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Induced mutagenesis breeding through acute and chronic gamma irradiation for yield improvement in two Bambara groundnut [Vigna subterranea (L.) Verdc.] varieties


Muhammad, Isma'ila (2021) Induced mutagenesis breeding through acute and chronic gamma irradiation for yield improvement in two Bambara groundnut [Vigna subterranea (L.) Verdc.] varieties. Doctoral thesis, Universiti Putra Malaysia.


Bambara groundnut [Vigna subterranea (L.) Verdc.] is a highly nutritious underutilized legume with enormous potentials to sustain global food security. However, limitations due to the crop flower's autogamous and small nature had limited its potential for improvement through conventional breeding with a <2% success rate recorded from the previous studies. Thus, the most viable method of improving this crop is by creating genetic variability through induced mutagenesis. This study was conducted to induce genetic variability in two Bambara groundnut varieties (Ex-Sokoto and Karo) through acute and chronic gamma irradiation to developed high-yielding varieties. Healthy seeds were exposed to acute gamma irradiation using Cesium-137 at the doses of 0 (Control), 25, 50, 75, 100, 125, 150, 175, 200, 250, and 300 Gy. For chronic irradiation, two weeks old healthy seedlings were exposed to the accumulated doses of 0 (Control), 8.52 (Ring 2), 17.04 (Ring 3), 35.56 (Ring 4), 34.09 (Ring 5), 42.61 (Ring 6), 59.65 (Ring 7), 93.74 (Ring 8), 144.87 (Ring 9), 255.64 (Ring 11) and 570.94 (Ring 15) Gy respectively for 852:08 hours in Gamma Green House (GGH) at Nuclear Malaysia until physiological maturity. The experiments were laid down in Randomized complete block design (RCBD) with three replications and four treatments for acute gamma irradiation. However, for chronic gamma irradiation, it was (RCBD) with three replications and eleven treatments at field 15 Faculty of Agriculture, Universiti Putra Malaysia. The results for optimum lethal dose (LD) indicated highly significant differences (p ≤ 0.01) for all evaluated traits except for internode length, which did not show any significant difference (p ≤ 0.05). The established lethal doses (LD25%, 50%, 75%) for acute gamma irradiation were 73, 160, 248 Gy and 68, 148, 227 Gy for Ex-Sokoto and Karo varieties. Similarly, for chronic gamma irradiation, the established lethal doses (LD25%, 50%, 75%) were 47, 250, 444 Gy and 70, 264, 452 Gy for Ex-Sokoto and Karo varieties. The frequency of chlorophyll mutants identified includes; albina, chlorina, xantha, viridis, maculata, and virescent. The occurrence of a virescent type of chlorophyll mutants was the highest between the two varieties. In acute, chlorophyll mutants' overall effectiveness and efficiency were 6.43 and 22.06 among EX-Sokoto, while 4.58 and 17.35 were identified among the Karo variety. Similarly, in the chronic phase, chlorophyll mutants' overall effectiveness and efficiency were 12.02 and 11.51 among EX-Sokoto and 12.56 and 12.09 among Karo variety. The most noticeable macro mutants identified in this study were linked to the plant height, flowering and maturity period, pods, leaf, and growth habits. The results from both acute and chronic mutagenesis at M1 to M4 generations display significant improvements among the different mutagens doses used in this study. It was observed that both acute and chronic gamma irradiation stimulates plant growth at low and moderate gamma irradiation doses compared to the higher gamma irradiation doses. Most of these mutants were identified in the acute phase at the range of 68 to 150 Gy and 73 to 160 Gy for Karo and Ex-Sokoto varieties. Therefore 150 Gy and 160 Gy are regarded as appropriate gamma irradiation dose rates that can be used to induce viable mutants in these varieties. Similarly, among the chronic gamma-irradiated mutants, the most outstanding doses include; 42.61 (ring 7), 25.56 (ring 9), 144.87 (ring 4) and 59.56 (ring 6). Significant improvement was achieved in yield and yield components in both acute and chronic gamma irradiation methods. In the acute phase, the highest mean yield recorded was 10.07 (ESK 250-P11) and 11.60 (KRO 70- P16) t ha−1 for EX-Sokoto and Karo varieties. In contrast, 10.37 (ESK R14-P6) and 10.85 (KRO R9-P4) were recorded as the highest mean for EX-Sokoto and Karo variety in the chronic phase. This result is more than two folds of the reported mean yield per hectare in most existing varieties, including the two used in this study. There was high heritability coupled with high genetic advance for most of the studied traits in yield and yield components both in acute and chronic mutagenesis in this study. Therefore, effective selection can be achieved using those traits in subsequent generations. Among acute established mutants, ESK 75-P7 5.11, ESK 75-P15 6.99, ESK 160-P17 7.61, ESK 250-P11 10.07, ESK 250-P7 7.18 and KRO 70-P16 11.60, KRO 70-P5 6.60, KRO 150- P3 11.16, KRO 230-P3 7.68, KRO 230-P3 6.60 were identified as mutants that can be used for further study. For chronic mutants, ESK R6-P9 6.64, ESK R7-P4 6.76, ESK R8- P7 7.47, ESK R11-P5 8.97, ESK R11-P5 6.80, ESK R14-P6 10.37 and KRO R3-P1 6.00, KRO R6-P7 9.44, KRO R7-P3 6.62, KRO R8-P7 7.58, KRO R9-P4 10.85, KRO R11- P9 9.93 can be used. Yield per plant observed a highly significant and positive correlation with most of the rest of the traits studied. In conclusion, this study discovered that induced physical mutagen through acute and chronic gamma radiation effectively induces morphological genetic divergence in Bambara groundnuts and has established the successful approach of induced physical mutagenesis in the two varieties used in this study.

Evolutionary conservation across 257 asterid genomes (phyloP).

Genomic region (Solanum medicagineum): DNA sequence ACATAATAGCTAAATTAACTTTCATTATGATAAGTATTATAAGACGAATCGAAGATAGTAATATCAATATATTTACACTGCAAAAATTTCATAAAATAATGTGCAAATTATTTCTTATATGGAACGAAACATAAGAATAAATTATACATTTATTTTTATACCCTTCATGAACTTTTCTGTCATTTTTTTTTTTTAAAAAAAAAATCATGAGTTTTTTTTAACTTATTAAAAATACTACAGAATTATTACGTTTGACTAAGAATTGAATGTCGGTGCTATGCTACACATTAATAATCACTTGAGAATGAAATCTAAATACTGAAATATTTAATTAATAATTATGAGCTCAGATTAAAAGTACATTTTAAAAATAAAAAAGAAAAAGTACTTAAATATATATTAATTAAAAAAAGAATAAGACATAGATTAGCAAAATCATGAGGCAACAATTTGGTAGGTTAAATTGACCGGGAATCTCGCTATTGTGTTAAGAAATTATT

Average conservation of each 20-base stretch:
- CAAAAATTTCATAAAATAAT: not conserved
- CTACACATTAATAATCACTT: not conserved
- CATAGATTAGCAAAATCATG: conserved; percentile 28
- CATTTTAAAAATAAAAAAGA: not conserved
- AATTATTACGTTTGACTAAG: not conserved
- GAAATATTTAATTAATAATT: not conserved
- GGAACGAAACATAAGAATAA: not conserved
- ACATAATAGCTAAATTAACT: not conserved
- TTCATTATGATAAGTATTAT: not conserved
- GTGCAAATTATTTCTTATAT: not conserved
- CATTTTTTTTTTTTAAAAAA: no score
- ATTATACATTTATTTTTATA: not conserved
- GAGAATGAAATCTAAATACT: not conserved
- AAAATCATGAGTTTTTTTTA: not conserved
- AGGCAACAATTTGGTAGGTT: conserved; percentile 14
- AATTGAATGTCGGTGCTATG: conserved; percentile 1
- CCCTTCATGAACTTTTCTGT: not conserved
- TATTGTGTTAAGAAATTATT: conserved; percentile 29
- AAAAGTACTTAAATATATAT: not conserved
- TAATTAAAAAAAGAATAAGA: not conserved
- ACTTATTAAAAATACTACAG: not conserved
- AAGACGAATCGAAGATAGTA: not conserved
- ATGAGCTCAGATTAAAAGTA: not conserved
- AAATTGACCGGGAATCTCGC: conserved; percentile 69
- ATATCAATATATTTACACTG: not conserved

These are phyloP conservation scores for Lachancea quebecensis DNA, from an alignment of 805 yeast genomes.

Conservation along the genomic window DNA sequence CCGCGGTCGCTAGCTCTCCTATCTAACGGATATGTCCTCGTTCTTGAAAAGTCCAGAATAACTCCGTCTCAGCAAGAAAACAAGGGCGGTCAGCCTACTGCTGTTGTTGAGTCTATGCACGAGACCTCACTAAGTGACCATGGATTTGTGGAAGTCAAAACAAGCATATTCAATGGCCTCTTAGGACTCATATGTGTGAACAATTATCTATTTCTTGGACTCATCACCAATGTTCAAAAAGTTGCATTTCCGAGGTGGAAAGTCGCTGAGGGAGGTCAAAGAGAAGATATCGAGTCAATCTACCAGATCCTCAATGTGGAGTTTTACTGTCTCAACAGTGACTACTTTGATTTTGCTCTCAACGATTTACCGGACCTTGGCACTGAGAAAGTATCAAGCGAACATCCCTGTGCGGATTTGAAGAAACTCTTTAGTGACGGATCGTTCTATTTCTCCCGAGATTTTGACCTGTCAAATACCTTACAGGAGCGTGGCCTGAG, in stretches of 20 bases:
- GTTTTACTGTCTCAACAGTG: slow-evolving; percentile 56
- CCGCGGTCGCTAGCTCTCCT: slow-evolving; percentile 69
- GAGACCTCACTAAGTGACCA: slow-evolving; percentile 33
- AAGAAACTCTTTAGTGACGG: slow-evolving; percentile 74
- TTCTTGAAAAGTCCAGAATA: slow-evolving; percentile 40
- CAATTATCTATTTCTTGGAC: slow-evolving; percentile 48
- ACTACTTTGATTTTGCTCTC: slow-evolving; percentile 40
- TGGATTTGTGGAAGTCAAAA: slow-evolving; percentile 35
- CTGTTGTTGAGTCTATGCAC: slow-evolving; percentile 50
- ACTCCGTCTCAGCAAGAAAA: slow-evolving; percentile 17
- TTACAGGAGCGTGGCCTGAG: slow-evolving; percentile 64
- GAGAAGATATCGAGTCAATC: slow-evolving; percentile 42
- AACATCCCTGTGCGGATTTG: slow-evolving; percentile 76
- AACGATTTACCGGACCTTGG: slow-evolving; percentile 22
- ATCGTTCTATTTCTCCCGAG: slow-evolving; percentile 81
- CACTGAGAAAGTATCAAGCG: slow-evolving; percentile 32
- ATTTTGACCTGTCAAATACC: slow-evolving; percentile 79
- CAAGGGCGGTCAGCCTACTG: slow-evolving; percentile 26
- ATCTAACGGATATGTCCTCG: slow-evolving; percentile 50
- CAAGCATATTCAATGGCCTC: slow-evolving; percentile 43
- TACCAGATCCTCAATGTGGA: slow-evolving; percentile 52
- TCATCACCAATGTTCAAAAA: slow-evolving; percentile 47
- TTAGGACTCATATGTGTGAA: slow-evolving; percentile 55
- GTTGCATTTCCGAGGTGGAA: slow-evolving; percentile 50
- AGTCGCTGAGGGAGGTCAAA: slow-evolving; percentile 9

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Additional Metadata

Item Type: Thesis (Doctoral)
Subject: Bambara groundnut
Subject: Mutagenesis
Subject: Gamma rays
Call Number: IPTSM 2021 6
Chairman Supervisor: Muhamad Hazim Nazli, PhD
Divisions: Institute of Tropical Agriculture and Food Security
Depositing User: Editor
Date Deposited: 28 Sep 2022 08:55
Last Modified: 28 Sep 2022 08:55
URI: http://psasir.upm.edu.my/id/eprint/98812